Under Santa Fe Skies

by Susan Tungate

The Runaway

Yesterday a friend and I went for an afternoon drive to the  town of Madrid located on the Scenic Turquoise Trail between Santa Fe and Albuquerque, pretty much in the middle of nothing but beautiful landscape. Madrid is an old mining town turned hippie hangout turned, it seems from what I saw yesterday, Disney World-ish, but I guess the  300 residents must make a living. We did not stay for tea.

We drove on to  Cerrillos, another old turquoise mining area. The only people visible were two bearded guys in yellowing white tee shirts sitting in a trailer near the road. My thought is you visit Cerrillos for the landscape or to disappear from the face of the earth.

In any event, as we are driving back from our swoop through the area to return to Santa Fe, we see a big golden hair sheppard-retriever-and something else dog standing in the middle of the road wagging her tail. We stop. I open the passenger door. The dog walks right over, steps into the car, sits on my feet and smiles at us like, “Hey, I have been standing here in the middle of the road on a very hot day hoping you would stop by.” Her eyes have warts on the lids and her teeth are yellow. She is just a sweetheart.

We begin the finding-a-lost-dog-routine so familiar to both of us in New Mexico. Once we drive to higher ground with cell phone service, my friend calls the number on the collar. No one answers. She leaves a message. I call the number for the Santa Fe shelter on the license tags. I speak with David who reports, “That dog has been turned in as lost before.”

David gives me the owner’s address. We drive back to Cerrillos. Now we are on a quest.  The dog steps calmly into the back seat where she settles in for her road trip, smiling contentedly. We bump down an unpaved dirt road for a few miles when we come to the road we are searching for and turn right. We see a double wide off the road.

As we pull up, I recall a conversation I had with a local in 1988 when I visited New Mexico from Atlanta. “If I get lost in the mountains, is it ok to pull up to a house and ask for directions?” He  answered, “Never go to the door and knock. Sit in the car with the engine on, honk your horn, roll down your window,  put a big smile on your face and say hi.” That is what we did.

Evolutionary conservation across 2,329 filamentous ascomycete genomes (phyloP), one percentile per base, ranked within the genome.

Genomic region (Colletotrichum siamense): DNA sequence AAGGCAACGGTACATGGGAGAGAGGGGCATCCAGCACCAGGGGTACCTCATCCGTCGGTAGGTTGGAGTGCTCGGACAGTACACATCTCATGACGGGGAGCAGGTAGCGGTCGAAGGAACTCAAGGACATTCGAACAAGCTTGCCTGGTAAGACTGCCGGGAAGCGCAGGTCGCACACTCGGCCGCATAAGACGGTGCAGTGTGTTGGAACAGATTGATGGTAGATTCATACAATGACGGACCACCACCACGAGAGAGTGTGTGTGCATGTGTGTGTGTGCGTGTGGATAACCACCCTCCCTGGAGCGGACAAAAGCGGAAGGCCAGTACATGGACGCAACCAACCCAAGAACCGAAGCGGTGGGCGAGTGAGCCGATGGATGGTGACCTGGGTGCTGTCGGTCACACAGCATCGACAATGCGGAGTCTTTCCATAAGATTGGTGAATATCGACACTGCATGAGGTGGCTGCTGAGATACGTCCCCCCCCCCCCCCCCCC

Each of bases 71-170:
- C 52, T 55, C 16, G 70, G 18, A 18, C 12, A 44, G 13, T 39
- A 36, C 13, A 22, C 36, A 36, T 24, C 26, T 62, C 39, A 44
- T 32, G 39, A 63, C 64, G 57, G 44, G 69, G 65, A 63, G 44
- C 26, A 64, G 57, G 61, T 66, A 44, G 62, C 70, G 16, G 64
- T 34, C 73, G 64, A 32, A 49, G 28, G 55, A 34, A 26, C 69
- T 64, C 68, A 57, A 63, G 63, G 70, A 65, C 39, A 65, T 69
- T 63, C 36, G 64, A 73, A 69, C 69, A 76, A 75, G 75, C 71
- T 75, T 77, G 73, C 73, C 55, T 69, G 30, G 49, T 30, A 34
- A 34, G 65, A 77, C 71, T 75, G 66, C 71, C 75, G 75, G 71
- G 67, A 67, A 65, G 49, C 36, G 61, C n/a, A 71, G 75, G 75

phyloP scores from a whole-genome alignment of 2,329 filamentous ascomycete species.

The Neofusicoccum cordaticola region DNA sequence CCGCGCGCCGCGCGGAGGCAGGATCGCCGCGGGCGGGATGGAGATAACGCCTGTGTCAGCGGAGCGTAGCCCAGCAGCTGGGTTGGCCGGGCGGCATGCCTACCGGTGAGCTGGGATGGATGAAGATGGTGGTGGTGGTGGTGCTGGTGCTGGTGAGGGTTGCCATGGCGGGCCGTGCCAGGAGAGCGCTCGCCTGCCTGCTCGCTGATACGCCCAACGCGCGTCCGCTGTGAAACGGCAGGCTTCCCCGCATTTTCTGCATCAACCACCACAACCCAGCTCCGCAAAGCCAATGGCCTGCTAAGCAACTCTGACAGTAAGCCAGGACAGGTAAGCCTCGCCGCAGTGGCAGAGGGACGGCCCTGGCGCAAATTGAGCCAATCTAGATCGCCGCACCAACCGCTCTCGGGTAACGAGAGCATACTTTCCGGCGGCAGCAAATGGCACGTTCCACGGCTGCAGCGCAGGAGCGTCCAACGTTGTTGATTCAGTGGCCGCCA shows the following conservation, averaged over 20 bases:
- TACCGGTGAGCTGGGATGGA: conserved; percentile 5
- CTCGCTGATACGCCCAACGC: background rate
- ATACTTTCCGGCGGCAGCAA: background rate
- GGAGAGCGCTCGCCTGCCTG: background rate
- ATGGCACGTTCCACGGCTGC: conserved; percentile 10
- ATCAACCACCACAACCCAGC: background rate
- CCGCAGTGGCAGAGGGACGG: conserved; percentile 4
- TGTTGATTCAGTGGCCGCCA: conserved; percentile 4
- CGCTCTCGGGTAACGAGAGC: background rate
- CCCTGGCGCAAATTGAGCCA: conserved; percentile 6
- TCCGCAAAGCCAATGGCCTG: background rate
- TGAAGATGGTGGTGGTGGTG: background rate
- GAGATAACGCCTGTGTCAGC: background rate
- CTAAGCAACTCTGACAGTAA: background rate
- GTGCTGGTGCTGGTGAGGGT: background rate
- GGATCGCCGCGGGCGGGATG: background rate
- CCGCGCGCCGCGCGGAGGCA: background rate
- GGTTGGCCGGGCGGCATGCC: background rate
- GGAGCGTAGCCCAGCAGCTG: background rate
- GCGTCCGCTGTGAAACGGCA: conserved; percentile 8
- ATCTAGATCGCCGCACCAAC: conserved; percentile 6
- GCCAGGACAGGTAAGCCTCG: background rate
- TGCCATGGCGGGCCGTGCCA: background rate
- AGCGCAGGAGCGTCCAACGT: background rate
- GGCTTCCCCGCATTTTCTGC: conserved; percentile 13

A woman in her thirties and a young boy emerge. They are friendly. We tell our story. They peer in the back and announce with a smile, “That’s Sandy. She  lives with the woman next door.” “Next door” is a ways away. Turns out Sandy is deaf. Sandy has taken that long walk to the highway before. The woman tells us Sandy’s owner is not vigilant about keeping her on her property. Then she throws her hands in the air and gives us a look as if to say, “I have things to say about this owner but I am not going to.”

I ask if they will return Sandy. They say yes. The boy literally pulls the amicable Sandy out of the car. The dog does not want to leave.

We head back. We don’t feel good about any of this. My friend and I both know Sandy will walk out to the highway again, undeterred by her person. I hope the next kind person who drives by the little runaway will open the car door, let  Sandy step into the car and take her seat, and just keep driving.

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